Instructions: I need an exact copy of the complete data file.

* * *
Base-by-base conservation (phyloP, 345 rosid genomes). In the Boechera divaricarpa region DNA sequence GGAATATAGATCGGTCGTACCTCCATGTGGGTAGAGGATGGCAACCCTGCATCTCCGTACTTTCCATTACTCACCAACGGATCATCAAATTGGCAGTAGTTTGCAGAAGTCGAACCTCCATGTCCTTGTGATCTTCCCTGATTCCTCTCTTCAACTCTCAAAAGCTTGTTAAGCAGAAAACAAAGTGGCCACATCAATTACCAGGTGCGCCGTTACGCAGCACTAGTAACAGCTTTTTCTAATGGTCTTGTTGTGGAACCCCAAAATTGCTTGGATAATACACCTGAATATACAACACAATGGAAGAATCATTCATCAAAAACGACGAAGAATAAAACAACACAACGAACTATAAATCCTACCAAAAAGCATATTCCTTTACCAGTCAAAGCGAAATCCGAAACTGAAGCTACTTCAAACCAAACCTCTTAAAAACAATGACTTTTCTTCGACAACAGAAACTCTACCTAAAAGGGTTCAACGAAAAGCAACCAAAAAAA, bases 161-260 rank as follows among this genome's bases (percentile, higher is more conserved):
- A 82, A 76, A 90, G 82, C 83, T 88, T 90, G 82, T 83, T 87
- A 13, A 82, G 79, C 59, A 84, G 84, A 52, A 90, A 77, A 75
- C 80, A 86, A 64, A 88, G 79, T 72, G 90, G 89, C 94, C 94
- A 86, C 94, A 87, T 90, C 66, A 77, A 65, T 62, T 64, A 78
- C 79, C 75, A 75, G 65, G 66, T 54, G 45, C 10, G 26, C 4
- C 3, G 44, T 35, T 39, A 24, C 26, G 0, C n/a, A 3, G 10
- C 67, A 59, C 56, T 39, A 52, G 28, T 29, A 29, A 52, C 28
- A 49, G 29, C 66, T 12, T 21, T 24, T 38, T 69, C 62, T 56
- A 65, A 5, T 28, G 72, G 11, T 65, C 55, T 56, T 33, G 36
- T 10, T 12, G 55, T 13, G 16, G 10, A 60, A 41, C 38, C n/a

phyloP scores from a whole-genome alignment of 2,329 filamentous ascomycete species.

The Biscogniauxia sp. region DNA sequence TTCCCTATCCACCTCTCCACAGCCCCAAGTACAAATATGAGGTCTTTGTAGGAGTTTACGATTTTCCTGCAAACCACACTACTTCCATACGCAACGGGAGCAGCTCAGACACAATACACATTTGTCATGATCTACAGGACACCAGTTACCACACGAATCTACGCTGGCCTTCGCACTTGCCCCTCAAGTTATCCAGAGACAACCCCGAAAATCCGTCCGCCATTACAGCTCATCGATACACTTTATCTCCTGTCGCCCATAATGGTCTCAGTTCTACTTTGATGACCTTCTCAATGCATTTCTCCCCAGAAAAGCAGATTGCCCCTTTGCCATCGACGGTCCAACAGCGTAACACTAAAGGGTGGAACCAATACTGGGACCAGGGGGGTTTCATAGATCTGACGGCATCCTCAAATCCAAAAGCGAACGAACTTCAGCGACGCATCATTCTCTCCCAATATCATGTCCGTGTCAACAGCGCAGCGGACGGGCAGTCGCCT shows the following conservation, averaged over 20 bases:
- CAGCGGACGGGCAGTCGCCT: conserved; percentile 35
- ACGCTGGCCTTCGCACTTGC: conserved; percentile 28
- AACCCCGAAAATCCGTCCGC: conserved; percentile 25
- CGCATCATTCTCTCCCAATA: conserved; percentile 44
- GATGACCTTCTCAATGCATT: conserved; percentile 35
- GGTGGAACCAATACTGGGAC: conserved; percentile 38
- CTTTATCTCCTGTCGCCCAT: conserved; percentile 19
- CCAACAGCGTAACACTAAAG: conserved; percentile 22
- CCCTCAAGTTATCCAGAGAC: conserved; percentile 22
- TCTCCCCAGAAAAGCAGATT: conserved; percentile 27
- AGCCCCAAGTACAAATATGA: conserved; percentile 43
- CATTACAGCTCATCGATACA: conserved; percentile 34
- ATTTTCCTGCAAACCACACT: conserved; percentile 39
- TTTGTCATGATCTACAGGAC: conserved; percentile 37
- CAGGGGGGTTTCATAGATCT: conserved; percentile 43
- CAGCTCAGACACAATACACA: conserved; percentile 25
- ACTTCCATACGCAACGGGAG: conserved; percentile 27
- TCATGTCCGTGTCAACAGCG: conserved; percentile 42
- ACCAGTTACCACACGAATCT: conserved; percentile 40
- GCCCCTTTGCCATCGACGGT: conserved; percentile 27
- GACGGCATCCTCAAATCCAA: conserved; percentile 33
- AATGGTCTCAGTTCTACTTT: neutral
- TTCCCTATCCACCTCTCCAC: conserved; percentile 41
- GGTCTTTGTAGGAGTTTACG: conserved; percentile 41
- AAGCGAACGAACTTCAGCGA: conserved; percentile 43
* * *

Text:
Base-by-base conservation (phyloP, 345 rosid genomes). In the Boechera divaricarpa region DNA sequence GGAATATAGATCGGTCGTACCTCCATGTGGGTAGAGGATGGCAACCCTGCATCTCCGTACTTTCCATTACTCACCAACGGATCATCAAATTGGCAGTAGTTTGCAGAAGTCGAACCTCCATGTCCTTGTGATCTTCCCTGATTCCTCTCTTCAACTCTCAAAAGCTTGTTAAGCAGAAAACAAAGTGGCCACATCAATTACCAGGTGCGCCGTTACGCAGCACTAGTAACAGCTTTTTCTAATGGTCTTGTTGTGGAACCCCAAAATTGCTTGGATAATACACCTGAATATACAACACAATGGAAGAATCATTCATCAAAAACGACGAAGAATAAAACAACACAACGAACTATAAATCCTACCAAAAAGCATATTCCTTTACCAGTCAAAGCGAAATCCGAAACTGAAGCTACTTCAAACCAAACCTCTTAAAAACAATGACTTTTCTTCGACAACAGAAACTCTACCTAAAAGGGTTCAACGAAAAGCAACCAAAAAAA, bases 161-260 rank as follows among this genome's bases (percentile, higher is more conserved):
- A 82, A 76, A 90, G 82, C 83, T 88, T 90, G 82, T 83, T 87
- A 13, A 82, G 79, C 59, A 84, G 84, A 52, A 90, A 77, A 75
- C 80, A 86, A 64, A 88, G 79, T 72, G 90, G 89, C 94, C 94
- A 86, C 94, A 87, T 90, C 66, A 77, A 65, T 62, T 64, A 78
- C 79, C 75, A 75, G 65, G 66, T 54, G 45, C 10, G 26, C 4
- C 3, G 44, T 35, T 39, A 24, C 26, G 0, C n/a, A 3, G 10
- C 67, A 59, C 56, T 39, A 52, G 28, T 29, A 29, A 52, C 28
- A 49, G 29, C 66, T 12, T 21, T 24, T 38, T 69, C 62, T 56
- A 65, A 5, T 28, G 72, G 11, T 65, C 55, T 56, T 33, G 36
- T 10, T 12, G 55, T 13, G 16, G 10, A 60, A 41, C 38, C n/a

phyloP scores from a whole-genome alignment of 2,329 filamentous ascomycete species.

The Biscogniauxia sp. region DNA sequence TTCCCTATCCACCTCTCCACAGCCCCAAGTACAAATATGAGGTCTTTGTAGGAGTTTACGATTTTCCTGCAAACCACACTACTTCCATACGCAACGGGAGCAGCTCAGACACAATACACATTTGTCATGATCTACAGGACACCAGTTACCACACGAATCTACGCTGGCCTTCGCACTTGCCCCTCAAGTTATCCAGAGACAACCCCGAAAATCCGTCCGCCATTACAGCTCATCGATACACTTTATCTCCTGTCGCCCATAATGGTCTCAGTTCTACTTTGATGACCTTCTCAATGCATTTCTCCCCAGAAAAGCAGATTGCCCCTTTGCCATCGACGGTCCAACAGCGTAACACTAAAGGGTGGAACCAATACTGGGACCAGGGGGGTTTCATAGATCTGACGGCATCCTCAAATCCAAAAGCGAACGAACTTCAGCGACGCATCATTCTCTCCCAATATCATGTCCGTGTCAACAGCGCAGCGGACGGGCAGTCGCCT shows the following conservation, averaged over 20 bases:
- CAGCGGACGGGCAGTCGCCT: conserved; percentile 35
- ACGCTGGCCTTCGCACTTGC: conserved; percentile 28
- AACCCCGAAAATCCGTCCGC: conserved; percentile 25
- CGCATCATTCTCTCCCAATA: conserved; percentile 44
- GATGACCTTCTCAATGCATT: conserved; percentile 35
- GGTGGAACCAATACTGGGAC: conserved; percentile 38
- CTTTATCTCCTGTCGCCCAT: conserved; percentile 19
- CCAACAGCGTAACACTAAAG: conserved; percentile 22
- CCCTCAAGTTATCCAGAGAC: conserved; percentile 22
- TCTCCCCAGAAAAGCAGATT: conserved; percentile 27
- AGCCCCAAGTACAAATATGA: conserved; percentile 43
- CATTACAGCTCATCGATACA: conserved; percentile 34
- ATTTTCCTGCAAACCACACT: conserved; percentile 39
- TTTGTCATGATCTACAGGAC: conserved; percentile 37
- CAGGGGGGTTTCATAGATCT: conserved; percentile 43
- CAGCTCAGACACAATACACA: conserved; percentile 25
- ACTTCCATACGCAACGGGAG: conserved; percentile 27
- TCATGTCCGTGTCAACAGCG: conserved; percentile 42
- ACCAGTTACCACACGAATCT: conserved; percentile 40
- GCCCCTTTGCCATCGACGGT: conserved; percentile 27
- GACGGCATCCTCAAATCCAA: conserved; percentile 33
- AATGGTCTCAGTTCTACTTT: neutral
- TTCCCTATCCACCTCTCCAC: conserved; percentile 41
- GGTCTTTGTAGGAGTTTACG: conserved; percentile 41
- AAGCGAACGAACTTCAGCGA: conserved; percentile 43